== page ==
Browsing: Legalize It

captiol-marshall2015 (1)Brandon Marshall

The City of Denver’s marijuana conviction expungement program is online and ready to roll, according to the mayor’s office as well as the district and city attorneys, who collectively announced the news today, January 9.

Dubbed “Turn Over a New Leaf,” the campaign took a year and multiple city departments to implement and aims to dismiss and expunge thousands of convictions for marijuana crimes that are no longer illegal as of 2012, when Coloradans approved recreational marijuana.

first.legal.recreational.marijuana.sale.coloradoBrandon Marshall

January 1 will forever be a day of celebration in Colorado, where recreational cannabis sales began on January 1, 2014. When 2019 begins, Colorado will mark five years of such sales, with an expected $6 billion collected during that span.

If anyone qualifies to be on the guest list of an anniversary celebration, it’s Sean Azzariti. The Marine Corps veteran, cannabis activist and medical marijuana patient consultant wasn’t just present during the first legal cannabis sale in Colorado: He made the purchase. With plenty of cameras and onlookers present, Azzariti bought an eighth of Bubba Kush and some infused chocolate truffles for $59.74 from Toni Savage Fox, then-owner of 3D Cannabis Center at 4305 Brighton Boulevard. All that attention would make anyone nervous, but for Azzariti, who uses cannabis to treat post-traumatic stress disorder after his time in the military, it was much more than a photo opportunity. It was a first step into national acceptance for his medicine of choice.

aug152017_cory_gardner_townhall_marshall_8_of_37_Brandon Marshall

On December 17, Senator Cory Gardner introduced an amendment to a federal prison reform bill that would protect a state’s right to legalize marijuana and determine how to regulate it within its borders.

Republican Gardner first helped introduce the legislation as its own bill, in a bipartisan effort with Democratic Senator Elizabeth Warren known as the States Act. Despite gaining considerable attention over the summer, including an expression of support from President Donald Trump, the bill gained only ten co-sponsors after its introduction in June.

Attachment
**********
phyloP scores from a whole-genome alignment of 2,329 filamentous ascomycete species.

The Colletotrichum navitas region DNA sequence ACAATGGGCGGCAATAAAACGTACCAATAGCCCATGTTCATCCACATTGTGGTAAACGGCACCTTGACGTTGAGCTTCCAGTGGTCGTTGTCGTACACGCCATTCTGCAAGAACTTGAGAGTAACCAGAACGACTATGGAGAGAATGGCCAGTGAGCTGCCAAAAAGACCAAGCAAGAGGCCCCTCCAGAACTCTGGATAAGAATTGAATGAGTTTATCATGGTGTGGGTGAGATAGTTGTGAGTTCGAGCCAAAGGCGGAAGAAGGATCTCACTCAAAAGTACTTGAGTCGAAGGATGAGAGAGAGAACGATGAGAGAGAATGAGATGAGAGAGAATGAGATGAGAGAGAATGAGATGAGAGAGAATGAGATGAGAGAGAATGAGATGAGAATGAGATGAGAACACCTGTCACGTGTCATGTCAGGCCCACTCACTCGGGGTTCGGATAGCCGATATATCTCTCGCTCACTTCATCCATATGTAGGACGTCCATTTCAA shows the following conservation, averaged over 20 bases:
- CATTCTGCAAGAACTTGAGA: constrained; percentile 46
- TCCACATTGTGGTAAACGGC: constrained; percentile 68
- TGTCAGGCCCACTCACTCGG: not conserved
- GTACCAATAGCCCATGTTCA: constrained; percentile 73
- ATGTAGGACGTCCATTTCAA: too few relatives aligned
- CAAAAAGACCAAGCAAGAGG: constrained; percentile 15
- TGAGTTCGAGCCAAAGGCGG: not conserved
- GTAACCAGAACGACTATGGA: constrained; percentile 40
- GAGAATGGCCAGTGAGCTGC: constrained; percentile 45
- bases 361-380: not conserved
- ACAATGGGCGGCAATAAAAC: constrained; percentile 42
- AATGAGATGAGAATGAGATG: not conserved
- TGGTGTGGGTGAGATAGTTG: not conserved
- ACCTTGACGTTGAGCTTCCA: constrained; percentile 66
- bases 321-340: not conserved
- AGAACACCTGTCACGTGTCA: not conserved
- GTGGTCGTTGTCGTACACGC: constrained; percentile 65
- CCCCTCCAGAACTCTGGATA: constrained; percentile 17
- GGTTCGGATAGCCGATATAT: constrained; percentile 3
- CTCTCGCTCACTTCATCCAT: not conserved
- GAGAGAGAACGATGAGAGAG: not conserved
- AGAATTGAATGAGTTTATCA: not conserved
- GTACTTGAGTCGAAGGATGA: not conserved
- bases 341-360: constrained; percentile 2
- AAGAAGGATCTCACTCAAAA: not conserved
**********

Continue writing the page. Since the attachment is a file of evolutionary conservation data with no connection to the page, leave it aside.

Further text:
hemp.ben.droz.4Ben Droz

Congress made long-awaited history this week when it put language that would legalize industrial hemp in the 2018 Farm Bill, which President Donald Trump is expected to sign into law.

Colorado, which has more acreage devoted to registered hemp farms than any other state under a pilot program, is better equipped for the predicted boom than most of the country. Appearing in a joint press conference on December 14 outside the cannabis law firm Vicente Sederberg, several key members of the Colorado Legislature and the hemp industry shared their enthusiasm over new opportunities opened up by the Farm Bill.

norml-summer-camp-marijuana-flag-smores-collins-2018 (1)Jacqueline Collins

While immigration, health care and gun control continue to divide the country, at least one issue is starting to bring us together: legalizing cannabis.

After the November 6 election, Michigan will be joining Colorado, Washington, Alaska, Oregon, Nevada, California, Massachusetts, Maine and Vermont as the tenth state to legalize recreational cannabis, while Utah and Missouri each approved medical marijuana measures. And those weren’t the only victories for cannabis.

hemperorCourtesy of New Belgium Brewing

It took long enough, but the country is finally starting to come around to hemp. Kansas is just taking a little longer than the rest of us.

The non-psycoactive cannabis plant and the oils, fibers and cannabinoids derived from it have seen a huge boom in consumer interest over the past few years and grew 16 percent in sales from 2016 to 2017, according to a recent analysis from Hemp Industry Daily. Hemp has even become an ingredient in beer, with Fort Collins-based New Belgium Brewing Company (the fourth-largest craft brewery in the country) releasing a pale ale in March that is brewed with hemp seeds to extract cannabis-like flavor and aromas.

medical marijuanaScott Lentz

Four weeks from now, voters in Michigan, Missouri, North Dakota and Utah will all be deciding measures that would lift legal restrictions on marijuana — but all in different ways. And Colorado, too, has another marijuana-related issue on the ballot.

A Michigan ballot proposal would set up a licensed retail system similar to Colorado’s, while North Dakota voters will decide whether to allow marijuana possession and distribution (but without a comprehensive business licensing system), as well as expunging certain marijuana-related crimes.

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